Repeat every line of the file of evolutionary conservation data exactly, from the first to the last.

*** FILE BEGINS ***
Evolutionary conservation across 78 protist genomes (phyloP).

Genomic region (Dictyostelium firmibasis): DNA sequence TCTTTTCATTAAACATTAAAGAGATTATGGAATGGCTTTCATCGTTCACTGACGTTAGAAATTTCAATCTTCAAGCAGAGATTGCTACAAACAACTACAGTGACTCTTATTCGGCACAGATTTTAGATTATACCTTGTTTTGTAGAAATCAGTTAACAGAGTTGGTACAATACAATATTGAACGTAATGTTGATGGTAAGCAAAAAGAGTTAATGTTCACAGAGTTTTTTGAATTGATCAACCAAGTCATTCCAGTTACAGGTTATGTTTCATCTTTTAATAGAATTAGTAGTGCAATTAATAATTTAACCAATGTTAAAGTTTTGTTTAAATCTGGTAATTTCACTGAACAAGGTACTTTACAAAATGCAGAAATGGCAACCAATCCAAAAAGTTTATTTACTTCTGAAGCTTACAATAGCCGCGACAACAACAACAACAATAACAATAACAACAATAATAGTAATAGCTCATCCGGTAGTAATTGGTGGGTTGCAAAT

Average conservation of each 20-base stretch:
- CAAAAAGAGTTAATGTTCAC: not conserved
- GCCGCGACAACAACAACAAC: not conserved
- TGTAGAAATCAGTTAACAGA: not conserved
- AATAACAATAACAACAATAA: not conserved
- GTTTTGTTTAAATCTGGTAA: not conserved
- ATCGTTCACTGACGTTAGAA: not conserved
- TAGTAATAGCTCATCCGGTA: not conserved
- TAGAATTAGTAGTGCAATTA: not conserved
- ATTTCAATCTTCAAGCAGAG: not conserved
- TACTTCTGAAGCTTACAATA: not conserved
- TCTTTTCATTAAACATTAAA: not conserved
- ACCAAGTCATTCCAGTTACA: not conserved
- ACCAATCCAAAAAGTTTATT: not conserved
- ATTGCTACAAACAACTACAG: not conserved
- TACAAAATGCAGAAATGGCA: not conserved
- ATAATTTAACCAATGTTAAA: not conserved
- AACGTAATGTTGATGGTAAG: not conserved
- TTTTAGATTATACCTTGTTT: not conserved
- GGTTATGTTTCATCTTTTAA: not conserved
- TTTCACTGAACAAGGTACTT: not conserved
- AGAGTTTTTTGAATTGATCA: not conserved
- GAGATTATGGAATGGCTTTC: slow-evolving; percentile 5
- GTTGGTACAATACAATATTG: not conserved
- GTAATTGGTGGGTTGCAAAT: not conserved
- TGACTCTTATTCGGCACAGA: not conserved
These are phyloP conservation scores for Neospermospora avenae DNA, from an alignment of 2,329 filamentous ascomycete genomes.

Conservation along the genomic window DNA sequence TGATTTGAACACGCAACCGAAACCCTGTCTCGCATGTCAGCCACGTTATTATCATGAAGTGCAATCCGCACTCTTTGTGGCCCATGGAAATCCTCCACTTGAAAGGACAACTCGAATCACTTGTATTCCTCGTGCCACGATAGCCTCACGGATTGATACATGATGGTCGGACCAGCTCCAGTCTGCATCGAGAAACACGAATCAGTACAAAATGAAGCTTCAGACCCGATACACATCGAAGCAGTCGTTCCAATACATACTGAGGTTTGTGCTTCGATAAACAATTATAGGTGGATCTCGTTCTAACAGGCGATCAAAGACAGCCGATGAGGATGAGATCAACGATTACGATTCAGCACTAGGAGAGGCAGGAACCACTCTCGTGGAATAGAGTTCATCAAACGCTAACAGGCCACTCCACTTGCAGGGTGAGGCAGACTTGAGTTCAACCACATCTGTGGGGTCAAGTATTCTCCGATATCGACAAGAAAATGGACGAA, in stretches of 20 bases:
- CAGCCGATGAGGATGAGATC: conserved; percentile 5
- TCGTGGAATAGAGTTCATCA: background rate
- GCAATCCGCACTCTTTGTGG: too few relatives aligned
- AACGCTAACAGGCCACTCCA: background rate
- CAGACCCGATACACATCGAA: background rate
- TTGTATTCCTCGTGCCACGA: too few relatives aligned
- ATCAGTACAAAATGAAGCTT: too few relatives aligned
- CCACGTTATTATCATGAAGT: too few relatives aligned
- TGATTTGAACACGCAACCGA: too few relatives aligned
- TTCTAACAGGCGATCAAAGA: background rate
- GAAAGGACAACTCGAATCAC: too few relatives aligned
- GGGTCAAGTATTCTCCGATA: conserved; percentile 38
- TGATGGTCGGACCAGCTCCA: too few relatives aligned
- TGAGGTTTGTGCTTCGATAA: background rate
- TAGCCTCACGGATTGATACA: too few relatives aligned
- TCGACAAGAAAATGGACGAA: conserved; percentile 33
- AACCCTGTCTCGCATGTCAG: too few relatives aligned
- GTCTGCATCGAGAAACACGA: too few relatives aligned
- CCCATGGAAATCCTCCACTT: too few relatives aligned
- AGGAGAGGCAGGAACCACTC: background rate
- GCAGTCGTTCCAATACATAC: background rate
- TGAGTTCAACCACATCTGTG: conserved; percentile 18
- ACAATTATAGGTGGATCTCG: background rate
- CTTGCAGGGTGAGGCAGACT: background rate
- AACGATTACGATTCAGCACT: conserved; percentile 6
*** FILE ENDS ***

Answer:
Evolutionary conservation across 78 protist genomes (phyloP).

Genomic region (Dictyostelium firmibasis): DNA sequence TCTTTTCATTAAACATTAAAGAGATTATGGAATGGCTTTCATCGTTCACTGACGTTAGAAATTTCAATCTTCAAGCAGAGATTGCTACAAACAACTACAGTGACTCTTATTCGGCACAGATTTTAGATTATACCTTGTTTTGTAGAAATCAGTTAACAGAGTTGGTACAATACAATATTGAACGTAATGTTGATGGTAAGCAAAAAGAGTTAATGTTCACAGAGTTTTTTGAATTGATCAACCAAGTCATTCCAGTTACAGGTTATGTTTCATCTTTTAATAGAATTAGTAGTGCAATTAATAATTTAACCAATGTTAAAGTTTTGTTTAAATCTGGTAATTTCACTGAACAAGGTACTTTACAAAATGCAGAAATGGCAACCAATCCAAAAAGTTTATTTACTTCTGAAGCTTACAATAGCCGCGACAACAACAACAACAATAACAATAACAACAATAATAGTAATAGCTCATCCGGTAGTAATTGGTGGGTTGCAAAT

Average conservation of each 20-base stretch:
- CAAAAAGAGTTAATGTTCAC: not conserved
- GCCGCGACAACAACAACAAC: not conserved
- TGTAGAAATCAGTTAACAGA: not conserved
- AATAACAATAACAACAATAA: not conserved
- GTTTTGTTTAAATCTGGTAA: not conserved
- ATCGTTCACTGACGTTAGAA: not conserved
- TAGTAATAGCTCATCCGGTA: not conserved
- TAGAATTAGTAGTGCAATTA: not conserved
- ATTTCAATCTTCAAGCAGAG: not conserved
- TACTTCTGAAGCTTACAATA: not conserved
- TCTTTTCATTAAACATTAAA: not conserved
- ACCAAGTCATTCCAGTTACA: not conserved
- ACCAATCCAAAAAGTTTATT: not conserved
- ATTGCTACAAACAACTACAG: not conserved
- TACAAAATGCAGAAATGGCA: not conserved
- ATAATTTAACCAATGTTAAA: not conserved
- AACGTAATGTTGATGGTAAG: not conserved
- TTTTAGATTATACCTTGTTT: not conserved
- GGTTATGTTTCATCTTTTAA: not conserved
- TTTCACTGAACAAGGTACTT: not conserved
- AGAGTTTTTTGAATTGATCA: not conserved
- GAGATTATGGAATGGCTTTC: slow-evolving; percentile 5
- GTTGGTACAATACAATATTG: not conserved
- GTAATTGGTGGGTTGCAAAT: not conserved
- TGACTCTTATTCGGCACAGA: not conserved
These are phyloP conservation scores for Neospermospora avenae DNA, from an alignment of 2,329 filamentous ascomycete genomes.

Conservation along the genomic window DNA sequence TGATTTGAACACGCAACCGAAACCCTGTCTCGCATGTCAGCCACGTTATTATCATGAAGTGCAATCCGCACTCTTTGTGGCCCATGGAAATCCTCCACTTGAAAGGACAACTCGAATCACTTGTATTCCTCGTGCCACGATAGCCTCACGGATTGATACATGATGGTCGGACCAGCTCCAGTCTGCATCGAGAAACACGAATCAGTACAAAATGAAGCTTCAGACCCGATACACATCGAAGCAGTCGTTCCAATACATACTGAGGTTTGTGCTTCGATAAACAATTATAGGTGGATCTCGTTCTAACAGGCGATCAAAGACAGCCGATGAGGATGAGATCAACGATTACGATTCAGCACTAGGAGAGGCAGGAACCACTCTCGTGGAATAGAGTTCATCAAACGCTAACAGGCCACTCCACTTGCAGGGTGAGGCAGACTTGAGTTCAACCACATCTGTGGGGTCAAGTATTCTCCGATATCGACAAGAAAATGGACGAA, in stretches of 20 bases:
- CAGCCGATGAGGATGAGATC: conserved; percentile 5
- TCGTGGAATAGAGTTCATCA: background rate
- GCAATCCGCACTCTTTGTGG: too few relatives aligned
- AACGCTAACAGGCCACTCCA: background rate
- CAGACCCGATACACATCGAA: background rate
- TTGTATTCCTCGTGCCACGA: too few relatives aligned
- ATCAGTACAAAATGAAGCTT: too few relatives aligned
- CCACGTTATTATCATGAAGT: too few relatives aligned
- TGATTTGAACACGCAACCGA: too few relatives aligned
- TTCTAACAGGCGATCAAAGA: background rate
- GAAAGGACAACTCGAATCAC: too few relatives aligned
- GGGTCAAGTATTCTCCGATA: conserved; percentile 38
- TGATGGTCGGACCAGCTCCA: too few relatives aligned
- TGAGGTTTGTGCTTCGATAA: background rate
- TAGCCTCACGGATTGATACA: too few relatives aligned
- TCGACAAGAAAATGGACGAA: conserved; percentile 33
- AACCCTGTCTCGCATGTCAG: too few relatives aligned
- GTCTGCATCGAGAAACACGA: too few relatives aligned
- CCCATGGAAATCCTCCACTT: too few relatives aligned
- AGGAGAGGCAGGAACCACTC: background rate
- GCAGTCGTTCCAATACATAC: background rate
- TGAGTTCAACCACATCTGTG: conserved; percentile 18
- ACAATTATAGGTGGATCTCG: background rate
- CTTGCAGGGTGAGGCAGACT: background rate
- AACGATTACGATTCAGCACT: conserved; percentile 6